Gaza conflict stirs emotions for Arabs in Israel

Even in Umm el-Fahm, residents acknowledge what they describe as missteps or violations by both sides.

Fatah demo Gaza 224.88 (photo credit: AP)
Fatah demo Gaza 224.88
(photo credit: AP)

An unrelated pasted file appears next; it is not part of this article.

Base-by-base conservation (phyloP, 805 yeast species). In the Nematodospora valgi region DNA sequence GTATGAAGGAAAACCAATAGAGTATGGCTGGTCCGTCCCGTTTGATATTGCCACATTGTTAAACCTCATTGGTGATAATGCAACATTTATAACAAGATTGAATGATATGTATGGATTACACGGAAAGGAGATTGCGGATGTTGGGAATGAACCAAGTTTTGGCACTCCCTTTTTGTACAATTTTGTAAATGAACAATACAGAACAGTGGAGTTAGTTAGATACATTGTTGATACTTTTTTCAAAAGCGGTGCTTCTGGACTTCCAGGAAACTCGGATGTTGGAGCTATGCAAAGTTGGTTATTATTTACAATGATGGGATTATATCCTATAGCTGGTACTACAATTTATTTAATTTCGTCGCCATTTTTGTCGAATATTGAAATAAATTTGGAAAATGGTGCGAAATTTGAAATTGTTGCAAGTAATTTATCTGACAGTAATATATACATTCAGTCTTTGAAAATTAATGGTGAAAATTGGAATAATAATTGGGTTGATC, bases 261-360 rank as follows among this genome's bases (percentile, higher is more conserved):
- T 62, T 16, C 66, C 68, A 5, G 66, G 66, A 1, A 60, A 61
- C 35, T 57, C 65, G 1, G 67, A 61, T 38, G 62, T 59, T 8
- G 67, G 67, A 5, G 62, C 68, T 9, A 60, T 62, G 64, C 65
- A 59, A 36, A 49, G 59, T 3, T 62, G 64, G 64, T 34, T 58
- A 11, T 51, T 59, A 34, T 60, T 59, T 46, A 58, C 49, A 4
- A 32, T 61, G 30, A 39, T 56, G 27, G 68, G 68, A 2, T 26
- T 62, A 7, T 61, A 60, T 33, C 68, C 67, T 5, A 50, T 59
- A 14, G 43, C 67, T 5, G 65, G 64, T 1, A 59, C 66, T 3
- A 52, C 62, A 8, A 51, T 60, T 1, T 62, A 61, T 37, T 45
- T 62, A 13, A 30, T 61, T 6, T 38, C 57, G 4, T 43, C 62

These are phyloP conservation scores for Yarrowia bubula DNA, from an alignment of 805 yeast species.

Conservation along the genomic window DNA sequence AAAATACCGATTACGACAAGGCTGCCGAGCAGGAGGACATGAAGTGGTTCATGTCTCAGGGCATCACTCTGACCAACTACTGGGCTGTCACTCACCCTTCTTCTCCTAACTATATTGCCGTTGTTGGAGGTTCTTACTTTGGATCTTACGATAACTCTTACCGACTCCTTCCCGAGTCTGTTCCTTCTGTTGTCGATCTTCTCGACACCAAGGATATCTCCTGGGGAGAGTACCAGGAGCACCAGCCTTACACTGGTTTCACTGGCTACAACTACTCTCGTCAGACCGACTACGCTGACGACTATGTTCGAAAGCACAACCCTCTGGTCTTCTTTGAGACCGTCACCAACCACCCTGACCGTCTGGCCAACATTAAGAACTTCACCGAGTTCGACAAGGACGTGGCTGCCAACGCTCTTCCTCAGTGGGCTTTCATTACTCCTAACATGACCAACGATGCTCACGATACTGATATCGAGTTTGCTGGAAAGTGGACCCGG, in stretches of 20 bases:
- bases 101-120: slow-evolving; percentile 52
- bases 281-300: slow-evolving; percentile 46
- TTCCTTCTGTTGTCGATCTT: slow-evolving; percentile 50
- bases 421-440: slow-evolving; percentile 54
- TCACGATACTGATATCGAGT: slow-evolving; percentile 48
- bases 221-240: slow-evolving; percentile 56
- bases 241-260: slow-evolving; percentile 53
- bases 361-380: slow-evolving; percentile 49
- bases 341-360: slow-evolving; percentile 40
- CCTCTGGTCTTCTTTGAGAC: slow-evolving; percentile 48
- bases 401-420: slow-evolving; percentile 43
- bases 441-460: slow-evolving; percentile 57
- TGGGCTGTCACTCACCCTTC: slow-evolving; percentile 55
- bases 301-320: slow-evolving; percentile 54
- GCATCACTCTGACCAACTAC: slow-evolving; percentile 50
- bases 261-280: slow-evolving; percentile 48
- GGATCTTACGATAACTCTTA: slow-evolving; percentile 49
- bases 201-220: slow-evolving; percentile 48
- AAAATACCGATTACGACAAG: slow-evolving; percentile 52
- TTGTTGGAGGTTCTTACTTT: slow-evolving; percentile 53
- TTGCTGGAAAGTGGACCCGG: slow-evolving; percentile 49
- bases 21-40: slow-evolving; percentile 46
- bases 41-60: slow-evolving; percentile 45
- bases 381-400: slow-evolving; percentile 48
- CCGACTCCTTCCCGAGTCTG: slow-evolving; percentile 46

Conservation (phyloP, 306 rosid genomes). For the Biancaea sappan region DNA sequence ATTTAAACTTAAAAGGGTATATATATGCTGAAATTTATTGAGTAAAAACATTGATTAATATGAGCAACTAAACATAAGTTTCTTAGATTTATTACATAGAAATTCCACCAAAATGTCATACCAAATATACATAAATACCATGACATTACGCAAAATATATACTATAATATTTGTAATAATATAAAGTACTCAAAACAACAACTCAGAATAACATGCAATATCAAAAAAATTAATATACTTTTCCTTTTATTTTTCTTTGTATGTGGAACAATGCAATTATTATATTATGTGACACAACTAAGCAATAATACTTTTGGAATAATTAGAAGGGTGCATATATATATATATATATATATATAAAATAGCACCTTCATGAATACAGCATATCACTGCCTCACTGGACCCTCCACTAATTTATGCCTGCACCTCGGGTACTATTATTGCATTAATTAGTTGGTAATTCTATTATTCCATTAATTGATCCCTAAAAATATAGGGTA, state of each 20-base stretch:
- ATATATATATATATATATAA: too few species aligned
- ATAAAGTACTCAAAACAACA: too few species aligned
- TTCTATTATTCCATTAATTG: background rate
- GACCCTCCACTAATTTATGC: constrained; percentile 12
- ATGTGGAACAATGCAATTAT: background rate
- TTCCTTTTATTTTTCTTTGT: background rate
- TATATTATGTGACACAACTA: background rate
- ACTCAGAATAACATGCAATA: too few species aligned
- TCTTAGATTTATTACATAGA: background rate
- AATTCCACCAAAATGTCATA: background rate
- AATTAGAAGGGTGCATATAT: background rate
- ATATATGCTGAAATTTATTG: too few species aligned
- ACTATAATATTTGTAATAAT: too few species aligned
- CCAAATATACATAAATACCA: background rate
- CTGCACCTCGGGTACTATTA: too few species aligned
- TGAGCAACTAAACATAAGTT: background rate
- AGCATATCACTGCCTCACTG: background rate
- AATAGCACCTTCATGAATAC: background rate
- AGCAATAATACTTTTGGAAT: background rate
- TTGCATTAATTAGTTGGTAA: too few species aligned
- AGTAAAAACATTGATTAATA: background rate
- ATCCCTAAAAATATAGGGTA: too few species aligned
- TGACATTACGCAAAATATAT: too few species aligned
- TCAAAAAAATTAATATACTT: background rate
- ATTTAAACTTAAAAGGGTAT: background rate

As the truce in the Gaza Strip unravels, Arabs in Israel are sympathetic and angry about the plight of the Palestinian residents. But, many say they blame both sides for the deterioration seen in the past few weeks. Even in Umm el-Fahm, which is known to be a stronghold of the northern branch of the Islamic Movement, residents acknowledged what they described as missteps or violations by both sides. "Israel is very tough on Gaza - at the same time, Hamas isn't blameless for what is happening," said Yasser Farahat, 30, a clothing store employee who lives both in Umm el-Fahm and in Jenin. "If they had sided with the Palestinian Authority, peace would have continued and these problems against the people of Gaza would have ended," he said. M'haameed Tawfek, who owns a religious women's clothing store near city hall, said the situation appeared to be deteriorating more and more in the absence of a lasting peace agreement. "Each time we go backwards and things become worse from an economic and security perspective in Gaza, and these things breed violence for the new generation," Tawfek, 36, said. "Every family in Gaza, he said, had lost a relative in the conflict with Israel, "and I think there are people that take advantage of this situation and fire missiles." In addition to personal revenge, he said, some people encourage violence since they benefit economically from weapons production and smuggling in the poverty-laden coastal strip. Although Israel disengaged from Gaza in 2005, its presence is still felt strongly there via collaborators, restrictions on the entry of goods and supplies and frequent Israeli military operations, he said. "The two sides need to sit down together, both Israeli and Palestinian, and solve their problems in an official way," he said. "The only solution is dialogue, peaceful negotiations and a return to the pre-1967 borders," he added As an Arab Israeli, Tawfek said he sympathized with Palestinians in the West Bank and Gaza since they were Arabs and Muslims, but said he also felt sympathy when an Israeli was killed by a missile or by a terror attack. "If there is a suicide bombing or a certain operation in Israel, I am affected," he said. "Just as I am affected when it happens in Palestine, I'm also affected when it happens on the Israeli side... Our humanity is affected." Sheikh Hashem Abdel Rahman, the outgoing mayor of Umm el-Fahm and a member of the Islamic Movement, said notwithstanding the rockets being launched from Gaza, he thought "it is a big mistake" on Israel's part to have launched military operations on militants there in recent days. "I now blame the minister of defense who decided to go with an operation," he said in a telephone interview. "Israel is a strong state. There was a possibility to handle this in a diplomatic way." He added that Hamas leader Ismail Haniyeh's recent words to an Israeli journalist about accepting a Palestinian state within the 1967 borders were encouraging and should not be dismissed. "These are new things that we haven't heard before," he said. But he also stressed that "both sides need to stop" the violence. "What we need to do now is to stop the military activities and very simply begin to talk." But many residents of Umm el-Fahm, particularly women, declined to comment on the situation in Gaza. One veiled woman, who works at a spice store and identified herself only as Lubna, insisted that "she doesn't get involved in politics." "Our situation is sensitive," she explained. "We are not recognized as Palestinians or as Israelis. We are the Arabs of 1948," a label often used by Arab-Israelis to describe themselves. "We sympathize with Palestinians in the West Bank and Gaza, but we can't do anything" for them, she said.